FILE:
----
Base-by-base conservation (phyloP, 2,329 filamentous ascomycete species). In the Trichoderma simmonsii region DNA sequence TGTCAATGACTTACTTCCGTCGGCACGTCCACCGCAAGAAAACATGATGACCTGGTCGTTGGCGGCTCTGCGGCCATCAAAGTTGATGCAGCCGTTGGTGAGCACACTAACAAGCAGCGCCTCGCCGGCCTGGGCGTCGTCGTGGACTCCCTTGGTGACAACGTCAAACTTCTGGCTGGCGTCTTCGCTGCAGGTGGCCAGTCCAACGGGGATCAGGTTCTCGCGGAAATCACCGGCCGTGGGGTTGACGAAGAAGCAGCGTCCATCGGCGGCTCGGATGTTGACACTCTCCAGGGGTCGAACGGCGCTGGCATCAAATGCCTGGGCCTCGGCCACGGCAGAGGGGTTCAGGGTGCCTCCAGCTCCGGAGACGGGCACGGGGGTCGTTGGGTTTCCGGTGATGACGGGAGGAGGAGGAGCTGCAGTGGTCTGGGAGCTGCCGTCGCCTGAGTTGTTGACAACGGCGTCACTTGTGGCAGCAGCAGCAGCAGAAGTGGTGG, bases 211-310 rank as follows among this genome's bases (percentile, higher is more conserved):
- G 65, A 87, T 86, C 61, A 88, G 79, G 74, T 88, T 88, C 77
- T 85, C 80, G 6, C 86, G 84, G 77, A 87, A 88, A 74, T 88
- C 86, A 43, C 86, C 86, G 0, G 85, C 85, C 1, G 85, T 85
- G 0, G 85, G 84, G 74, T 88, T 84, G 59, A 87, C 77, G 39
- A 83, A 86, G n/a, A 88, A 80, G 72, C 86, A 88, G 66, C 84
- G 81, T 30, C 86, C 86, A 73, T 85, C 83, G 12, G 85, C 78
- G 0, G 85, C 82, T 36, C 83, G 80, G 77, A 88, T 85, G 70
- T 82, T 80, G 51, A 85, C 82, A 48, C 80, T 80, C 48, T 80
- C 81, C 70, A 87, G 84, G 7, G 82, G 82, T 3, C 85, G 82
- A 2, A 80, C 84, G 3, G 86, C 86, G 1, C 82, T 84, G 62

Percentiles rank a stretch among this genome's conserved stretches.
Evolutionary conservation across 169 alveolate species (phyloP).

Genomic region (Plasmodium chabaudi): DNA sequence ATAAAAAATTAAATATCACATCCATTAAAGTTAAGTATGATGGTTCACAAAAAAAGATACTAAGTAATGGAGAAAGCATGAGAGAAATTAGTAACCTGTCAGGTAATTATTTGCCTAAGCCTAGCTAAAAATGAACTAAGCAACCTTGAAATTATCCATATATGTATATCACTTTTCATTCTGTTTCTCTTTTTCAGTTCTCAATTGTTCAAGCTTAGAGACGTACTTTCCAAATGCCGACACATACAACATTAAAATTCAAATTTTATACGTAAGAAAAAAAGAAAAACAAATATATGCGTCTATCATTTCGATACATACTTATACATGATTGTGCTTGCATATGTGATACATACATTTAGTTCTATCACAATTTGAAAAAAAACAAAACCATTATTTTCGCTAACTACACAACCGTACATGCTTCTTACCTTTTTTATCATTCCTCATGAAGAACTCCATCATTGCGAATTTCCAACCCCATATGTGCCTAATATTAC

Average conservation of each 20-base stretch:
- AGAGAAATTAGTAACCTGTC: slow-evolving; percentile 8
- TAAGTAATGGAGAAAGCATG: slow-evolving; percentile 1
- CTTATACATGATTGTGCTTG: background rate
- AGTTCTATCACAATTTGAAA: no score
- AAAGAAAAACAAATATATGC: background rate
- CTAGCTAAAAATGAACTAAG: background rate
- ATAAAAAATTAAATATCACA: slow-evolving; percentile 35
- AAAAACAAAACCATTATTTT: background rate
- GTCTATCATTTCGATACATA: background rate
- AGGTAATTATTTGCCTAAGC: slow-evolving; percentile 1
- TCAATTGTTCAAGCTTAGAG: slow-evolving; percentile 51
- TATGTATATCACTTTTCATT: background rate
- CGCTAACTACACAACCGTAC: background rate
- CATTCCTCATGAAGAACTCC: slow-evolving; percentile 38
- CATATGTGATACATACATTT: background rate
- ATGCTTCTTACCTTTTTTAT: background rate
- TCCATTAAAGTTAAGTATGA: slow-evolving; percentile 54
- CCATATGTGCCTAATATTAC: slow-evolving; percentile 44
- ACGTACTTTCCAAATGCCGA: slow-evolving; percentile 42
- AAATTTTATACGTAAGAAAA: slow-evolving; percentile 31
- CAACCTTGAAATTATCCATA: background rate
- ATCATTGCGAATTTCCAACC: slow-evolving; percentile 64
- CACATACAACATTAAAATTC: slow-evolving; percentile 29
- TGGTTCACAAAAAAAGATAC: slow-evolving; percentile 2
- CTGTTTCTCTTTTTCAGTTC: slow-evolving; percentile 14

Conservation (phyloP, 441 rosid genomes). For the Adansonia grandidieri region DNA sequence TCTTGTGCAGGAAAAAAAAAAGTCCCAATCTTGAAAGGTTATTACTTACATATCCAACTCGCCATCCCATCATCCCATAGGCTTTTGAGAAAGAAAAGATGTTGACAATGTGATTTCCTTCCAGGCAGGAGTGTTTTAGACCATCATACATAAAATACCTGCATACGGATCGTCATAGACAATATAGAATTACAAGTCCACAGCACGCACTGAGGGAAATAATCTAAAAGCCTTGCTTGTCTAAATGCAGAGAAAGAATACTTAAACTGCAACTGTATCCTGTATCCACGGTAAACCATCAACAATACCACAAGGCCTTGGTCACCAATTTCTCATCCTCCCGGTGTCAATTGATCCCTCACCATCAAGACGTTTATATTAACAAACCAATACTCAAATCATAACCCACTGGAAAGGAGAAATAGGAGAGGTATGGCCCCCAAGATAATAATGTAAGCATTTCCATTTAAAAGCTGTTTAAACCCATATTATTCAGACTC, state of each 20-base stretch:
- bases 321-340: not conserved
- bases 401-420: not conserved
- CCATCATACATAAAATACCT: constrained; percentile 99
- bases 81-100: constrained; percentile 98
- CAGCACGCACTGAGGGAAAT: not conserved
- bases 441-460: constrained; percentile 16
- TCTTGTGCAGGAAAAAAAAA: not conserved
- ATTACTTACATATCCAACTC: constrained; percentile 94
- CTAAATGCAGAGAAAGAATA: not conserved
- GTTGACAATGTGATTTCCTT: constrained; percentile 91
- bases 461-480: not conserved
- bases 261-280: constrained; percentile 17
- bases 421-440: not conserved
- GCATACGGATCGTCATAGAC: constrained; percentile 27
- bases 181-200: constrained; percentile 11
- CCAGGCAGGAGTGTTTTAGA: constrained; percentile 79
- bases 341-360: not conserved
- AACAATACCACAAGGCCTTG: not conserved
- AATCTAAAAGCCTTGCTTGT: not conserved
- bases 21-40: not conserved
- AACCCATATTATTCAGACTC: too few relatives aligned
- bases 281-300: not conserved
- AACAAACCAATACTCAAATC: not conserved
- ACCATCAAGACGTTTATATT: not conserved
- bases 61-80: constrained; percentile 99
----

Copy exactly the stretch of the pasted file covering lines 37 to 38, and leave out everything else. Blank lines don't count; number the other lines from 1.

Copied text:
- ATCATTGCGAATTTCCAACC: slow-evolving; percentile 64
- CACATACAACATTAAAATTC: slow-evolving; percentile 29